Brock had one clear and aggressive goal:
Double the company’s size.
Some things are easier said than done.
In most Canadian and American mid-to-large sized markets, a window and door market is hotly contended for. Replacing windows and doors doesn’t come cheap – projects usually start at $5,000 and, in some cases, can go up to $30,000.
Because there was so much competition and the industry wasn’t growing organically, we knew we would need to analyze the competitors, find holes in their armour, and identify Brock’s strengths and weaknesses. We did an analysis and here’s what we discovered:
1. Brand identity
Buying windows is not like going to a grocery store (like Loblaw) where you go every week or to an oil change facility (like Jiffy Lube) where you go 3-4 times a year; homeowners only buy windows 2-3 times in their lifetime. Because consumers rarely buy windows and doors, they don’t know local dealers, which means there’s no established mindshare with consumers. When a consumer needs windows, they start their shopping online or on Sunday after looking at their newspaper’s flyers. What a brand says about themselves determines whether they can capture an audience’s attention long enough to clearly communicate their values.g enough to clearly communicate their values.
Brock was running an AdWords campaign and buying print from over a dozen different sources, but they lacked the analytical insight to know which sources were generating the most revenue. For example, if they spend $4,000 on AdWords Search in any given month, are they earning $3,000 or $60,000? Having this inside would allow them to better allocate their dollars and produce greater return on investment for their company.
If a brand is going to make big progress with their marketing, both the brand and the agency must be on the same page. We’re grateful to have worked with Brock because they were ready to do whatever it took to double their size: they were willing to push the boundaries and take some risks.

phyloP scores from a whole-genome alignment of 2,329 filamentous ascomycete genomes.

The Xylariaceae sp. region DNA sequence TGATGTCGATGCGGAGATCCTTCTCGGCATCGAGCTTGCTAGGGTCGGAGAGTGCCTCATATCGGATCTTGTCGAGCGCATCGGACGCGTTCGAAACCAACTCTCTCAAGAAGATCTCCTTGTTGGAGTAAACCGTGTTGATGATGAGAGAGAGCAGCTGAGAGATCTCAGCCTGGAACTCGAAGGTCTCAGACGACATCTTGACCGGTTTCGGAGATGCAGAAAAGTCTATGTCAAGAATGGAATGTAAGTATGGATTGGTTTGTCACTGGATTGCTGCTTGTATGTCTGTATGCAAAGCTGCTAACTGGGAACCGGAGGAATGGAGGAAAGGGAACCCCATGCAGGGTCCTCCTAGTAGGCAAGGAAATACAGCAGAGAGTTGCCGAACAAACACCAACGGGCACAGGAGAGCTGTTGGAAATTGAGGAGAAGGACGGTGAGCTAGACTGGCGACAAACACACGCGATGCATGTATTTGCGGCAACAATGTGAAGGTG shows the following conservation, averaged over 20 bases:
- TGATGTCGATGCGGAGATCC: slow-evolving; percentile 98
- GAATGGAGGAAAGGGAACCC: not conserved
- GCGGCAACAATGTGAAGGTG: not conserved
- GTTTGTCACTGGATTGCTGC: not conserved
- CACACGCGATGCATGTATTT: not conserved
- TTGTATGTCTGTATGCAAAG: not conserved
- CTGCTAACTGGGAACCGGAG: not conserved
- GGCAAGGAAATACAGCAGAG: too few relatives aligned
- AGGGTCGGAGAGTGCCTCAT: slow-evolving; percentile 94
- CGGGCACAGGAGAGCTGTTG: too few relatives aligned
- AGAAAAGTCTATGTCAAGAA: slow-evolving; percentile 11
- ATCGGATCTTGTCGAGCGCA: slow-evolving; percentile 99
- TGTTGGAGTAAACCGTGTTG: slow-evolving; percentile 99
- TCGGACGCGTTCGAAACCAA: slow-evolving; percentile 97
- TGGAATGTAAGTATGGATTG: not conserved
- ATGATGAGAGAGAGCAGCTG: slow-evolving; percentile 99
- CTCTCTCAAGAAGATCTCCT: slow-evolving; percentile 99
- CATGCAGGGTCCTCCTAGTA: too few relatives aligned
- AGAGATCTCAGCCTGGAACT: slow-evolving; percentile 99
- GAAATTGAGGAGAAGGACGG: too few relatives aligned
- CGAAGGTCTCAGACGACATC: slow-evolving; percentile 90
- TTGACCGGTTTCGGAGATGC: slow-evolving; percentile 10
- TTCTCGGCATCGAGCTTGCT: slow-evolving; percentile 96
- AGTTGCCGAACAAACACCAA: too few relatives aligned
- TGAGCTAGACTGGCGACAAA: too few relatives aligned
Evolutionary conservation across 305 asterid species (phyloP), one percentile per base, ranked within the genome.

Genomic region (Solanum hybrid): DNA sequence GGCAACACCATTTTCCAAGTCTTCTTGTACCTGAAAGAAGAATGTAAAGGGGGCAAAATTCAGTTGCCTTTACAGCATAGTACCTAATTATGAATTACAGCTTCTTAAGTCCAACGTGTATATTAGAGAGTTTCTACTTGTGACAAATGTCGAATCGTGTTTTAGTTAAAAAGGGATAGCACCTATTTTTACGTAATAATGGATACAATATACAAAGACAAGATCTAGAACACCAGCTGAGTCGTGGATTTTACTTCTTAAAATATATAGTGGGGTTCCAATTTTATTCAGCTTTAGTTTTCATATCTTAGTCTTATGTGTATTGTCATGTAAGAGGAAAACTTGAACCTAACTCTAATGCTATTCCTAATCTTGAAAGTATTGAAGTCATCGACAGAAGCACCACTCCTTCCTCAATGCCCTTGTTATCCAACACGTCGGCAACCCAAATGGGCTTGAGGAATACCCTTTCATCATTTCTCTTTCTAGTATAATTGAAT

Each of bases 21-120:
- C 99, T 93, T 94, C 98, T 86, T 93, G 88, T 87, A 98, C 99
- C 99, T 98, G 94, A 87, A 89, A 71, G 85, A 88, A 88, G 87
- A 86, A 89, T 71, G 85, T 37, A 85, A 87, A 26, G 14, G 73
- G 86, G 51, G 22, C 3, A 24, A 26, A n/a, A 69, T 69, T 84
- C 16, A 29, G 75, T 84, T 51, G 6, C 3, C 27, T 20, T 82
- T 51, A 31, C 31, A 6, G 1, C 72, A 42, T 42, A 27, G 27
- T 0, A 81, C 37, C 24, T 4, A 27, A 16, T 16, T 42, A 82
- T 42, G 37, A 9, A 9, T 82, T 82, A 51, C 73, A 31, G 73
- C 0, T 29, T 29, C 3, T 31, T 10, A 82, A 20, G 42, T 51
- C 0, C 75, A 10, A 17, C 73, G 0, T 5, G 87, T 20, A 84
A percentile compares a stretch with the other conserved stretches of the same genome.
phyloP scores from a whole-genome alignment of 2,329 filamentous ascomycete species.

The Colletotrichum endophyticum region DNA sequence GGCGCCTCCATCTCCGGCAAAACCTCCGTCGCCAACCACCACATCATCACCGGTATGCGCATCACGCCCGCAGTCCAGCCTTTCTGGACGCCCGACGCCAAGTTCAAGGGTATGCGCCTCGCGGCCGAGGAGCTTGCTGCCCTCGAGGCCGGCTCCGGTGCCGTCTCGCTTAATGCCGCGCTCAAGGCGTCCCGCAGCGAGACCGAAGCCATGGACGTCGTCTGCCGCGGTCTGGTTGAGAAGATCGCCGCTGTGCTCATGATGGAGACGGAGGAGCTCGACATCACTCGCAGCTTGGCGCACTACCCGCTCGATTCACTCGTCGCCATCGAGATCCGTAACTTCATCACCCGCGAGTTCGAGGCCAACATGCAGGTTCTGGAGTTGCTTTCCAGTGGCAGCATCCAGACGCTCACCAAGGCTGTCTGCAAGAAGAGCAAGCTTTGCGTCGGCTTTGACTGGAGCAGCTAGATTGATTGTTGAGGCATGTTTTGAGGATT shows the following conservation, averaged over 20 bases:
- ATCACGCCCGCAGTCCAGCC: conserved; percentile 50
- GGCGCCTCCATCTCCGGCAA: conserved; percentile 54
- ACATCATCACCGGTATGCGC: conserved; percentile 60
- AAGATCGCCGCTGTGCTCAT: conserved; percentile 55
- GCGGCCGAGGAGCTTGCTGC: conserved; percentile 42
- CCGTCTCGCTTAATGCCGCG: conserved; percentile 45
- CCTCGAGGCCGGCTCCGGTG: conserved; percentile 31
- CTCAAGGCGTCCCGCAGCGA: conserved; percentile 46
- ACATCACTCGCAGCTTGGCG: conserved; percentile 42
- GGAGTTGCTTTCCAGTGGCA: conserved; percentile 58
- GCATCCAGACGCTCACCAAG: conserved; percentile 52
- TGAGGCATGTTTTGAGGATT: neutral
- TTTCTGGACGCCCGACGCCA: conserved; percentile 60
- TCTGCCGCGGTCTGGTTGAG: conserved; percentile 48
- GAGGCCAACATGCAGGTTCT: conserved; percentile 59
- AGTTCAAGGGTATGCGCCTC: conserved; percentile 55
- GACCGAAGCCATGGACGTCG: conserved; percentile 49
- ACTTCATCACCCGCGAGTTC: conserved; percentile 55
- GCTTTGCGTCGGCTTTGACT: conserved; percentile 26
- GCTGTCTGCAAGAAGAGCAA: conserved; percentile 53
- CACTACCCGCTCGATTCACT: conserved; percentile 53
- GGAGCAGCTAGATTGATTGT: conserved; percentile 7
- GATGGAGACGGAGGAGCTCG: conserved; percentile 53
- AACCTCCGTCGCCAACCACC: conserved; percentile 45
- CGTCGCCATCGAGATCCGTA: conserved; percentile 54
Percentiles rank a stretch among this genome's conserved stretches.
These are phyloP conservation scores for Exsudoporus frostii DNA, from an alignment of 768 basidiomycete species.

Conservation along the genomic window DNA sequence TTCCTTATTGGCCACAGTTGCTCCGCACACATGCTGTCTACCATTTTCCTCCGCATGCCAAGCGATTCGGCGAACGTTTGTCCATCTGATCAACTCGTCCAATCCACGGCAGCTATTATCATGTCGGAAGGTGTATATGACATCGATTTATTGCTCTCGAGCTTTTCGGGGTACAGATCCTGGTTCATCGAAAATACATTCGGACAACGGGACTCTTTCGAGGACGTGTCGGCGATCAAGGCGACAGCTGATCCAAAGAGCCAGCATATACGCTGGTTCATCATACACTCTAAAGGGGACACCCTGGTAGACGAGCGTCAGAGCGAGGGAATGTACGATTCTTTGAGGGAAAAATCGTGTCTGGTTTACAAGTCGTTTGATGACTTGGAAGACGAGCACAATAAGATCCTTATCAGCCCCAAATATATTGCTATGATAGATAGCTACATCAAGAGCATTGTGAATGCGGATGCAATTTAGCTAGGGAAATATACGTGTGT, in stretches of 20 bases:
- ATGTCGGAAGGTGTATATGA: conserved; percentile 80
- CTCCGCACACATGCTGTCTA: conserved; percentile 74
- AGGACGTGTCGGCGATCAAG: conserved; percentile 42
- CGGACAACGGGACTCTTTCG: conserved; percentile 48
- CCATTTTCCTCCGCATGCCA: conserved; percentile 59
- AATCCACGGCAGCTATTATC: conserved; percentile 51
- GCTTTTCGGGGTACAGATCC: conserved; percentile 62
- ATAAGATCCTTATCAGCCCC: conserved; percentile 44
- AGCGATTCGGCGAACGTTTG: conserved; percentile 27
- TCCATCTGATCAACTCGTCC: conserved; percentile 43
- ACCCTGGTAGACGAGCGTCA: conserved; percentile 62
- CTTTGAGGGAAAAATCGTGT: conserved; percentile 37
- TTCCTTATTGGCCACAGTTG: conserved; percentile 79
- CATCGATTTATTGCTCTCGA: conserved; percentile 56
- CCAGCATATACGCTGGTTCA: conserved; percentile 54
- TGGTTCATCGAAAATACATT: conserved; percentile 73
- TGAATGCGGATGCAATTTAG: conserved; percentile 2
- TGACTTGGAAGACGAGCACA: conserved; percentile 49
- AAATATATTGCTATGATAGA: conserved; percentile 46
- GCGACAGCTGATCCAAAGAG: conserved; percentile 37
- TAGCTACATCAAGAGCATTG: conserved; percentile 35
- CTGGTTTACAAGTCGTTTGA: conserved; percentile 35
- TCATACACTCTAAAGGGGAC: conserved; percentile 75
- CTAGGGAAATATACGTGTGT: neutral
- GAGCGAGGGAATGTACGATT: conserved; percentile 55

In more detail, here’s what we accomplished:
We built their new website on WordPress and developed 9 high-fidelity design files. To put this in perspective, most of the competing websites were built from standard, themed templates with no more than 2 design files. Brock and tbk Creative wanted to push the design boundaries on this website because each additional lead the company gets matters in terms of revenue.
We also created Mr. Brock, a symbolic representation of the trust you can have in Brock’s name. Mr. Brock was developed to address the lack of trust consumers have had with certain companies in the industry.
Brock would be an approachable company that customers could trust to stand behind its work.
2. Roll out the brand in print
Now that the new brand identity and high-converting website was formed, it was time to roll out the brand identity out into the marketplace. We provided this new brand identity in their large print buy.
3. Begin tracking the unknown
We built up their Adwords campaign and included goal tracking. Additionally, we installed phone analytics from our friends at DialogueTech and distributed traceable phone numbers across their 15 print vendors.
The plan was set. Now we could measure which media purchases were performing better than others across their vendors and determine where their $500,000 budget would be best spent.
4. Push the boundaries
Before this project, we knew Brock was meeting the status quo with both their platform and their marketing programs. They had a website, AdWords campaign, and they bought print – but so did everyone else. We needed to find a way to centre Brock out and get consumers across Toronto and the Greater Toronto Area (GTA) to choose this brand over other viable options.
To accomplish this goal, we launched Brock’s $25,000 Home Makeover contest, which was promoted with print and digital advertising.
Because consumers don't buy enough product to gain affinity or loyalty with a particular brand, marketing and branding success in the home renovation space is very different from consumer brand environments like CPG or coffee retailers. A household may only buy windows 2-3 times in their lifetime, tops, which is why it’s extremely important to have the right brand identity and messaging. There needs to be a clearly articulated message that not only shows what the company stands for, but also delivers strategic brand promises that ensure it differentiates from competitors vying for the same consumer dollar.
We learned to push harder for GREAT content. The product pages are the most important pages, and most window companies don’t build the pages that give the consumer what they need to reach out and book an appointment. We took the time to collect product feature images, create custom images, and design write-ups to ensure that, when making a decision, customers don’t have to leave the website to educate themselves.